This Saturday, I met three friends for lunch. As the conversation got underway, one of them asked me how working at Marler Clark had changed my eating habits. It’s a question I hear all the time, and one I have a ready answer for.
- I don’t eat sprouts. I love a lot of food items that contain sprouts, and I always ask service staff at restaurants to, "hold the sprouts" since the only safe sprouts – in my opinion – are irradiated.
- I don’t cook ground beef very often, and have not cooked a hamburger since I started working for Marler Clark in 2002.
- I use a digital food thermometer to measure the temperature of any meat product I cook.
- I always order my hamburgers well-done.
As I expected, my friends were shocked that I would "ruin" a hamburger by fully cooking it. They enjoy their burgers cooked medium, and two of them swore that they had eaten the best hamburger they had ever had the night before meeting me for lunch.
Our conversation continued, and they kept coming back to my advice to always order hamburgers well-done. Conceptually, they understood that grinding beef provides more surface area for E. coli contamination and that E. coli can be mixed into the middle of a burger – the place that takes the longest to reach 160 degrees and become safe. But they aren’t ready to start ordering their burgers well-done, and asked me what I would do if I was in their position and wanted to continue eating my burgers medium. I explained to my friends that the safest hamburger not cooked to 160 degrees – and not irradiated – is probably a burger that is ground in-house, from one cut of beef, that is ground and prepared under the strictest of food safety standards.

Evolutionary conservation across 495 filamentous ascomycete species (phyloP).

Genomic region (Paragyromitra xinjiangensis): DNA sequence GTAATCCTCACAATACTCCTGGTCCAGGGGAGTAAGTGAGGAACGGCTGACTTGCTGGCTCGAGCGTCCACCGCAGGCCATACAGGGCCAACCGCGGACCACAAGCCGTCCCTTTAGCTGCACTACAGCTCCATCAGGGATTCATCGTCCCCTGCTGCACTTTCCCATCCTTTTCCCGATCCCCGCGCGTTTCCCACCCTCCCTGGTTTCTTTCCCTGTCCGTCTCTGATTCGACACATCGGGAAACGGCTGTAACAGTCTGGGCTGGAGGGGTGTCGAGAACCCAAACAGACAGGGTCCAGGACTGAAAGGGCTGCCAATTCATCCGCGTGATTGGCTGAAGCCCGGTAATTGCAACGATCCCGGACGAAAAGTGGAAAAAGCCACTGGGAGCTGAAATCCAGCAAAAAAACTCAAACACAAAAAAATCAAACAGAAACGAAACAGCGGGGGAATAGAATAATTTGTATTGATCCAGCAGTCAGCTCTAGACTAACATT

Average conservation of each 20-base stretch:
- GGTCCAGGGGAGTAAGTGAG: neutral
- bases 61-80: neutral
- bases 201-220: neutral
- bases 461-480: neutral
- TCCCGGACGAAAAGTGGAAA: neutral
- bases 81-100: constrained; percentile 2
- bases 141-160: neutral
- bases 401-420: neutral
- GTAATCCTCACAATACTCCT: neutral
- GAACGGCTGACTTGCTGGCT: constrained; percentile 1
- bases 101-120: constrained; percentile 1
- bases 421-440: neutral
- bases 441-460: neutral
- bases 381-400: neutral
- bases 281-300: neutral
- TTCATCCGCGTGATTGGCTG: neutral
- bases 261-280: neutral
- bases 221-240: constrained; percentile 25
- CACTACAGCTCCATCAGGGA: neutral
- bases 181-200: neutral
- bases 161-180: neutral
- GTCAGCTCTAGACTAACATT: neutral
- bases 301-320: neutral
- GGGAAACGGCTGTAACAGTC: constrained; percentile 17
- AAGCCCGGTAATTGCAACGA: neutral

Today, as I read about the JBS Swift meat recall that includes intact cuts of beef that may have been ground into hamburger at restaurants and retail establishments nationwide, I re-thought my advice. I’ll be emailing my friends today and letting them know that the only safe medium-cooked hamburger is one that is irradiated. I hope they pay attention.